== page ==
Bob
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I just wanted to chime in with... never trust paint to hide anything.
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Chuckle Now there's a man who knows what he's talking about.

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I have this saw at home, bought basically the same way (to tackle some jobs that I didn't feel the need to pay for). it's a very good saw, very powerful, but also rather heavy and hard to move. I bought a Trac- Rack stand for it, which is worth it's weight in gold. But, a 12" saw is overkill for moulding, makes it harder to move around and handle smoothly. If I were doing it again, I'd probably stick with the 10". I bought the extra width to cut a small handful of boards, and ever so slightly regret it now.

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I use a Makita 10" myself--DIY homeowner/hobby woodworker. I have seen a few comparisons and the Bosch gets the highest review, followed by the Makita. A 10" can pretty much do everything a 12" can, but weighs less. Forget about paying for lasers, they do not get you anything. Also invest in a good table/rack for it. I use mine on a Rousseau 2875XL, which works just great if you live at the job site or use it in a workshop.
One final thing to consider in the DIY/hire-it-out equation: this stuff can be dangerous.
Cheers, Shawn
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Rima Neas wrote:

We currently run a Bosch 5412L (search amazon for 5412L) on a Delta 50-155 stand. We have used many stands over the years, Dewalt, Trac-Rac, Stablemate style, and a couple others. The Delta slaughters them all if you are moving your saw alone, daily. I move the 12" saw on that stand, up stairs, down, into the trailer, and out, across grass, gravel, dirt, alone, in minutes. It is one of the best combo's I have ever used.
For about 8 years, on the same stand, I ran the Bosh 3915 which is the a direct drive, single bevel, 10" slider and was extremely happy with it. I only sold it (to an employee hounding me to buy it) when the 12" came out with a LOT of improvments over the older model I had. Buying a new 10" I would not hesitate for a moment to spend the extra 90 bucks for the 10" dual bevel version (4410L). The dual bevel is very handy working with long stock and for tweaking crown. Additionally it has upfront controls, and all the new features of the 12".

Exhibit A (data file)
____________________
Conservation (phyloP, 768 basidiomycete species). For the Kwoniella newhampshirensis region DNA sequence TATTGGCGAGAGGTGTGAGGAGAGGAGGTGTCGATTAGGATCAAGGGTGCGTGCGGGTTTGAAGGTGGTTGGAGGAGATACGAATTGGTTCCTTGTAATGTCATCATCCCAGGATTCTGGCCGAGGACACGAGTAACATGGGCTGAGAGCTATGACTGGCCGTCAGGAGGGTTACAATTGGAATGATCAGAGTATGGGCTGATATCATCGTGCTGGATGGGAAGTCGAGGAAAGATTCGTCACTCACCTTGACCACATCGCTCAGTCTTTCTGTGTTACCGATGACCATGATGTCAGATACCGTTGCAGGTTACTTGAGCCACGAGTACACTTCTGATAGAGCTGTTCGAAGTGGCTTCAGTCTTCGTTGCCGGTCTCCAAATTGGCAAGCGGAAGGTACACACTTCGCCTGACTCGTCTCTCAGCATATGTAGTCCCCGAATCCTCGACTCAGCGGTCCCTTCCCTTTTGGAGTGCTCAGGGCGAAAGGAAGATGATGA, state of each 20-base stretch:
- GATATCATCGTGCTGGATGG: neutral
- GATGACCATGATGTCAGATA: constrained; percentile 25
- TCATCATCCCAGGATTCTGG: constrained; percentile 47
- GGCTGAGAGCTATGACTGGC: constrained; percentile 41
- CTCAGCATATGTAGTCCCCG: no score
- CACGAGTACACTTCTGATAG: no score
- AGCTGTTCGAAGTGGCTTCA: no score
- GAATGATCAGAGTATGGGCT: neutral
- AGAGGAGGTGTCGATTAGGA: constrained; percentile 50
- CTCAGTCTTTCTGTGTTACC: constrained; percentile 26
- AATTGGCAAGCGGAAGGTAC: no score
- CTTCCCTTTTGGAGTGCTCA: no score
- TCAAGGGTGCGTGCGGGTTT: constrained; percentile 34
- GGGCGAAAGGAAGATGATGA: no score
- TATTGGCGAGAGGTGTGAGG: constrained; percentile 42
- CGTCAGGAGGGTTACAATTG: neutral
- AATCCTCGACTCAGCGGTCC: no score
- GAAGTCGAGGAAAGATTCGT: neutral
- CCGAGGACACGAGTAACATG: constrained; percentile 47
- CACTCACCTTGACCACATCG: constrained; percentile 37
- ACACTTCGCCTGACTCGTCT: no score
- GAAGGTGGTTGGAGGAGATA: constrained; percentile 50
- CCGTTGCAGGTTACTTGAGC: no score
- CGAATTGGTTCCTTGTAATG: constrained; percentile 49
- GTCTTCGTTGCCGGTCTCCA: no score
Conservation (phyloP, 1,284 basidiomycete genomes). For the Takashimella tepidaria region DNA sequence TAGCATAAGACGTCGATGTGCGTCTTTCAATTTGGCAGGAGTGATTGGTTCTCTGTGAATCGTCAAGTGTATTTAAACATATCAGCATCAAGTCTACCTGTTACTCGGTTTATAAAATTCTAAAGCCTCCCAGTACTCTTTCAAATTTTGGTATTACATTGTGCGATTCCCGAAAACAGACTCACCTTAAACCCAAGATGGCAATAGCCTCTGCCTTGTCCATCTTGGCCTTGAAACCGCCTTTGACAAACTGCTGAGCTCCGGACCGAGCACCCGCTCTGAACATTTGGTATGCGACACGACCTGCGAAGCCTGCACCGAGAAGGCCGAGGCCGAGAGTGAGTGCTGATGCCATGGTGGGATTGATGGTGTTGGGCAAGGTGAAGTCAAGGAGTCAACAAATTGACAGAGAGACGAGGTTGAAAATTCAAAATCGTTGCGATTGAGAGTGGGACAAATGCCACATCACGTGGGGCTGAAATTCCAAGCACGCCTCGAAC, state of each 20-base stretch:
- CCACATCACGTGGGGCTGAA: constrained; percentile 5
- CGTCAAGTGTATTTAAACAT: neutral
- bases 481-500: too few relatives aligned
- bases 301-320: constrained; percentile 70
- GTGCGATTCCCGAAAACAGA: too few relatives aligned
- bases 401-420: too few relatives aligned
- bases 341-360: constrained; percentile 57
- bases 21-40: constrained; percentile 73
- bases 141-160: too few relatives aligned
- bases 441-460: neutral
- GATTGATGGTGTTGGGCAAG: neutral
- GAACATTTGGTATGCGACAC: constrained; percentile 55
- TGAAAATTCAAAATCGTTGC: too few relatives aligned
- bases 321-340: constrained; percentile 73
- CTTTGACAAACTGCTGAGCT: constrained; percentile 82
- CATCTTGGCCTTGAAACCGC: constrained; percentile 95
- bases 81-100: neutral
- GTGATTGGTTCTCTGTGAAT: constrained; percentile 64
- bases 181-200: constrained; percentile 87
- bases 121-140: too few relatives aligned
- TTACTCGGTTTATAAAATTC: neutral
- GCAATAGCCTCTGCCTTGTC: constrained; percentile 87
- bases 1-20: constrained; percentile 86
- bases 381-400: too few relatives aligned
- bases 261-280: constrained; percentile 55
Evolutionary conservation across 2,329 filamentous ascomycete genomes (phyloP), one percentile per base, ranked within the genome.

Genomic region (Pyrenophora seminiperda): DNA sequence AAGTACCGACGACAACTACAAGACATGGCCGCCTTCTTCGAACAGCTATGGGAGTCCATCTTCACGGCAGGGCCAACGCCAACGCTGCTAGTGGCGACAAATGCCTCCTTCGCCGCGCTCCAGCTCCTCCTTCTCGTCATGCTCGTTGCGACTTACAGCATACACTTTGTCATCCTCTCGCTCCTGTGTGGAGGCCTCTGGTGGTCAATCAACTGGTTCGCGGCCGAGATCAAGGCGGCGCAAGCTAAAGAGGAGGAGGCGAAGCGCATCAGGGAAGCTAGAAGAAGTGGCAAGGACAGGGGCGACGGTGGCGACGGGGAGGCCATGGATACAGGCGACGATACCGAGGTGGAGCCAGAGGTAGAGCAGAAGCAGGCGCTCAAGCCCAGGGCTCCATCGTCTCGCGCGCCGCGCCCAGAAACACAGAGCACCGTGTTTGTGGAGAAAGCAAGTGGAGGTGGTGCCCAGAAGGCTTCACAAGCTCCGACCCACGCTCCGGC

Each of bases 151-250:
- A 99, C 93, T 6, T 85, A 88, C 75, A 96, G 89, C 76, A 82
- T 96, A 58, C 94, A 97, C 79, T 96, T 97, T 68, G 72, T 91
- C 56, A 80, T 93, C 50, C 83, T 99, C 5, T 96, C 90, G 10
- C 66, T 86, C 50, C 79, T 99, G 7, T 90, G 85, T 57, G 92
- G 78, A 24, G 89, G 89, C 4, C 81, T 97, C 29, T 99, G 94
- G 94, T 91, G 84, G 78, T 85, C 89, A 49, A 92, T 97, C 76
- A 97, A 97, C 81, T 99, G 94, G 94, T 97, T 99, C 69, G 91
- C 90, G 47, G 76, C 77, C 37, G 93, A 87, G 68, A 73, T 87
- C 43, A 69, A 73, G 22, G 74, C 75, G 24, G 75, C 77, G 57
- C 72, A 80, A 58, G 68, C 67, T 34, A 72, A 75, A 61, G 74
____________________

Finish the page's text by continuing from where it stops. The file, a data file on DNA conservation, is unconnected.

As for lasers, while I wouldnt pay extra for them, they are very handy for quick cuts that need only 1/32" or so accuracy. For highly accurate cuts they are uselss. One thing that would be handy though would be a double laser (both sides of the blade) which I think PC is the only one to offer but I havent looked much lately.
To the OP, I wouldnt even tackle this project if you werent ready to buy some serious associated tools. It is just inevitable. It may not be all in the list but it will be some. And as you said, buying some el-cheapo paint grade crown and trying to crown a couple corners wouldnt be a bad idea. Hell, just go to your local rental shop, rent a compound miter saw, compressor, and finish nailer, for a month (250-350 bucks or less) and buy 2-3 sticks of crown and waste it trying to crown a few corners. It will be a cheap investment to find out if its something you want to try on a larger scale.
Mark
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Thats a lot of saw for a couple hundred cuts
do you need 12? and sliding?
well maybe you do so hit sears see what they have see what the other stores have in a lower end model
you buy that and then you will never need all of its function again
I dont know where your at but there are lots of people that sell old tools If I was you I would look in your newspaper see if you can find a table saw that can hold a straight line
or get a benchtop one for $100
get a small decent circular saw dont worry about the laser guides worry about the play in the saw
and a coping saw and a decent block plane
the idea is you dont want to fill up your garage with dust collectors especially ones that cost as much as a decent lawn mower or cheap tractor
save your money for beer and get a cheap brand good quality chopsaw